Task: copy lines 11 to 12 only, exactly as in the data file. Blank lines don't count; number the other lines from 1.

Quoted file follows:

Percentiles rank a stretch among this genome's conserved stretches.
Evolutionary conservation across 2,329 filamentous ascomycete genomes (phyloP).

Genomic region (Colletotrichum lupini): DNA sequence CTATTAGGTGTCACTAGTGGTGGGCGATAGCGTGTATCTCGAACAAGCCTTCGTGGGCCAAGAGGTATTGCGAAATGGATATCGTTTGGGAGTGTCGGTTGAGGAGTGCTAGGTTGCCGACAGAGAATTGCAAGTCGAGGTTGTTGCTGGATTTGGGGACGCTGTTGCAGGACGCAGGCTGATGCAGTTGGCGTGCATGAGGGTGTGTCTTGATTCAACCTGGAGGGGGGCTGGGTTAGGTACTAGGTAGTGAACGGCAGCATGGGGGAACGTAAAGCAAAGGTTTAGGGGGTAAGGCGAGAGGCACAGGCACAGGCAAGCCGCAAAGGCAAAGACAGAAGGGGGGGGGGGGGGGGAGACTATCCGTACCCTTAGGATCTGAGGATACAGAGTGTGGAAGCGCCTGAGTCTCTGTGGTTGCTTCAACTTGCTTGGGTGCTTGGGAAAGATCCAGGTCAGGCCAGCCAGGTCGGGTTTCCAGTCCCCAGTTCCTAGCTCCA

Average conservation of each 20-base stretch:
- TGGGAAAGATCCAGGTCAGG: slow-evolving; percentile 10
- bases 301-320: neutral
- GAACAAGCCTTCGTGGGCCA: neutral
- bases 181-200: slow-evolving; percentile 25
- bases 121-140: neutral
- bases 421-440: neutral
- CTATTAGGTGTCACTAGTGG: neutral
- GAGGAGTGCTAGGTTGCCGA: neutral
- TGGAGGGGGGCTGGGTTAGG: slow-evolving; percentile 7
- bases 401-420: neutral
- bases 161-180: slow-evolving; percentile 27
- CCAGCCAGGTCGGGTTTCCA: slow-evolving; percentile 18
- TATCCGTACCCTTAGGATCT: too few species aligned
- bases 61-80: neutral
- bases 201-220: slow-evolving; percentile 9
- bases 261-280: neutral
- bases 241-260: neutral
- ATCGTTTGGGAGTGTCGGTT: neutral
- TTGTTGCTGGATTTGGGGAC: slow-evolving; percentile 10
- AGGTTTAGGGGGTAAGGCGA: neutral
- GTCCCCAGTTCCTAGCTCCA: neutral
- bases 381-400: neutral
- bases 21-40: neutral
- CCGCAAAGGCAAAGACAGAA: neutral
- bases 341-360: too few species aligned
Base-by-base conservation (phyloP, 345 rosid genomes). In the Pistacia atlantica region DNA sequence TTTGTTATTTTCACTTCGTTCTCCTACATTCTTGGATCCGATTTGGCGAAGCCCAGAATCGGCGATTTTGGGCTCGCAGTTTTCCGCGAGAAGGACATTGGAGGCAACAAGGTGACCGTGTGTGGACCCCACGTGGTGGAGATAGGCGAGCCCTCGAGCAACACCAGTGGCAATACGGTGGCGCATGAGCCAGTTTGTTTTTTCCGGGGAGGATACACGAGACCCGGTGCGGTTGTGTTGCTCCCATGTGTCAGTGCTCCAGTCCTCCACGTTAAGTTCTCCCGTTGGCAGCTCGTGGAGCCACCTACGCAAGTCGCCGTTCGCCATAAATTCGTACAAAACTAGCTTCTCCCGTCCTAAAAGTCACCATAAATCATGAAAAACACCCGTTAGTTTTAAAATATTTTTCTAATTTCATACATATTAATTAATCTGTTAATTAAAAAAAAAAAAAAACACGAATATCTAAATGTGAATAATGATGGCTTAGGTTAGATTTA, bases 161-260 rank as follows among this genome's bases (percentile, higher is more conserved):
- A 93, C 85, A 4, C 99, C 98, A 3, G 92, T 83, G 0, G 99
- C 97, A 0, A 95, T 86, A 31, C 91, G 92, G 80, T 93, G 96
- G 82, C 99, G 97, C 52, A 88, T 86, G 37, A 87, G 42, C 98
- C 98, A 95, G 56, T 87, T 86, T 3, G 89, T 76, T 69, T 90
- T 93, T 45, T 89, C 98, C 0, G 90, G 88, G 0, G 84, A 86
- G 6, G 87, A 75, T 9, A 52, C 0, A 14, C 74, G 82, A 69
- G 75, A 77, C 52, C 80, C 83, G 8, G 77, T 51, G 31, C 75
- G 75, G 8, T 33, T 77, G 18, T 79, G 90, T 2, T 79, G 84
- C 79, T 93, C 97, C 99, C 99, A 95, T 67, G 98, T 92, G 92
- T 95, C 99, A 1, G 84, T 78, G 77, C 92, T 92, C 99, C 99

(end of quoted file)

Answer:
- CTATTAGGTGTCACTAGTGG: neutral
- GAGGAGTGCTAGGTTGCCGA: neutral